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(CNN Business) —  

One investing firm is trying to capitalize on the success of the plant-based food craze with a new meatless ETF.

The US Vegan Climate ETF is set to begin trading Tuesday under the ticker symbol “VEGN.” As you might expect, Beyond Meat (BYND), up nearly 500% from its initial public offering price, is one of its holdings.

But investors looking at the ETF should be warned. It’s not a fund that focuses on plant-based food.

The ETF is based on the Beyond Investing US Vegan Climate Index — an index with 275 companies. That index, itself, is based on the Solactive US Large Cap Index, which tracks America’s biggest publicly traded firms.

Beyond Investing, which runs the VEGN ETF, says its index “excludes companies engaged in animal exploitation, defense, human rights abuses, fossil fuels extraction and energy production, and other environmentally damaging activities” according to the fund’s prospectus. Beyond Investing’s team decides which stocks to exclude and which new ones to add.

Excluding the ‘nasties’

That doesn’t mean environmentally friendly companies are necessarily the top holdings. It just means the ETF won’t own oil stocks, big food firms or retailers that sell meat-based products — be that beef and poultry or leather and fur.

According to the fund’s website, the US Vegan Climate ETF’s biggest stakes are in megacaps Microsoft (MSFT), Apple (AAPL), Facebook (FB), JPMorgan Chase (JPM) and Cisco (CSCO). They make up nearly 15% of the fund’s total assets.

Still, Apple is often targeted by workers rights group China Labor Watch due to its business relationship with Chinese manufacturer Foxconn, which makes many Apple products. Few big companies actually hit all the marks when it comes to being socially responsible.

Since the fund is only kicking out companies with questionable stances toward animals and the planet, what’s left are many stocks you’d find in your average S&P 500 index fund.

Claire Smith, CEO of Beyond Investing, said in an interview with CNN Business that by removing these companies — what she dubbed “the nasties” — from a broader index fund, Beyond Investing is eliminating about 43% of the market value in the S&P 500.

That means that energy giants (and Dow Jones Industrial Average components) Exxon Mobil (XOM) and Chevron (CVX) are not in the fund.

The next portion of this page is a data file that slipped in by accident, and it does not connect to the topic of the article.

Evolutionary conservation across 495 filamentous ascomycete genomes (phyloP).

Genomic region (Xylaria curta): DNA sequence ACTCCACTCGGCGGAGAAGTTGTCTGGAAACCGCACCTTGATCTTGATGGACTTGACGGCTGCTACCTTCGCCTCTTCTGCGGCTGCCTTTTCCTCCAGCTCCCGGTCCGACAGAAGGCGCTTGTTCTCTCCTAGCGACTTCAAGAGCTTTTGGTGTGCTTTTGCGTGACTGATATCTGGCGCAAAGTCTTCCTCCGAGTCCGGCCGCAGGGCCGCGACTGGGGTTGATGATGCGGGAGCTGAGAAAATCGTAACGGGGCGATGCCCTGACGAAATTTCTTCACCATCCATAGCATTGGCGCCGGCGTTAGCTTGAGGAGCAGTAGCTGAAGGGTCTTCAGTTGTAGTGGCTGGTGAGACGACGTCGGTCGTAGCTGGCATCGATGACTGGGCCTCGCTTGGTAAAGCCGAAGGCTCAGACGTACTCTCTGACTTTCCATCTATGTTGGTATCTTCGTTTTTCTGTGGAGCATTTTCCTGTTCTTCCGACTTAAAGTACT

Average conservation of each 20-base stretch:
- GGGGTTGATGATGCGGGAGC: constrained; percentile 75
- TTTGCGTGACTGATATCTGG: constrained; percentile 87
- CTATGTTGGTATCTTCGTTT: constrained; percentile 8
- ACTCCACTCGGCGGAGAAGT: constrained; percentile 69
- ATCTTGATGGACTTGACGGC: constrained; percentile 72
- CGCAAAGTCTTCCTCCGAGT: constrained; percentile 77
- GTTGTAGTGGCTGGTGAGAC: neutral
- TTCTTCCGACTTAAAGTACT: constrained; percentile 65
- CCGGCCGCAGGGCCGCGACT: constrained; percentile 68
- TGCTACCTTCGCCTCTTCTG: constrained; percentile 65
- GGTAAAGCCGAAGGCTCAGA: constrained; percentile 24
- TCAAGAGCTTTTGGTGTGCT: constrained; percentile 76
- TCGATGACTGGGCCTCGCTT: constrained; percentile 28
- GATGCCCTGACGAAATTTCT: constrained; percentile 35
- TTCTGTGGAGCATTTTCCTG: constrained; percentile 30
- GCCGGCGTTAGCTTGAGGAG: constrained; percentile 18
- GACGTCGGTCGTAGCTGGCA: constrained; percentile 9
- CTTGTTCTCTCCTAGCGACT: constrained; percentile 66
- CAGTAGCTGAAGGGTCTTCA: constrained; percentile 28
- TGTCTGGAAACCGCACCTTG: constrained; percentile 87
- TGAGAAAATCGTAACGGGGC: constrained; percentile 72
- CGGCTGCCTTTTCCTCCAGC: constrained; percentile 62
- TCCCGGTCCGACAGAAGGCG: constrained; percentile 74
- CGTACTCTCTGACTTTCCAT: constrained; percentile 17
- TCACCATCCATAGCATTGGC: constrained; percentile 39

There’s also no Amazon (AMZN) (which owns Whole Foods), Walmart (WMT), McDonald’s (MCD) or Warren Buffett’s Berkshire Hathaway (BRKB), which is the top investor in Kraft Heinz (KHC). That’s because these companies sell or make meat-based products and Smith said her firm draws a hard line in the sand when it comes to investing in stocks that profit from the sale of any meat.

“The consumer sector is riddled with animal exploitation and we would prefer that’s not the case,” Smith said.

What else does the US Vegan Climate ETF own specifically because it is good for the planet?

Smith said Tesla (TSLA), which now has leather-free interiors for its Model 3 and plans to do the same for its upcoming Model Y, is also a holding because the electric car company is both environmentally and animal friendly.

Other top picks include Energizer (ENR), which makes lithium ion batteries in addition to regular ones and Idacorp (IDA), a Boise-based utility that primarily uses hyrdopower to generate electricity.

Slim picking for investors in plant-based sector

But Smith conceded that it’s a bit of a challenge finding companies that are pure play vegan or green stocks. Beyond Meat rival Impossible Foods is not yet public.

“We’re struggling to find plant-based food stocks and we would love to see more,” she said.

Nonetheless, the vegan strategy has been a success in its short history. The Beyond Investing index is up about 23% so far in 2019, compared to a 19% jump for the S&P 500.

Still, there are other ways for investors to profit from the push toward plant-based foods and other socially responsible themes.

Jason Escamilla, CEO of investment firm ImpactAdvisor, has a new portfolio simulation website called Vegemize that helps people pick individual stocks and even bonds from companies that match specific social metrics for things like gender equality and CO₂ emissions.

“We’re looking more at what to include and not necessarily exclude,” Escamilla said about Vegemize, which launched Monday. “We want to build a portfolio from scratch so investors can have their cake and eat it too.”

Presumably, that cake will be flourless and dairy free.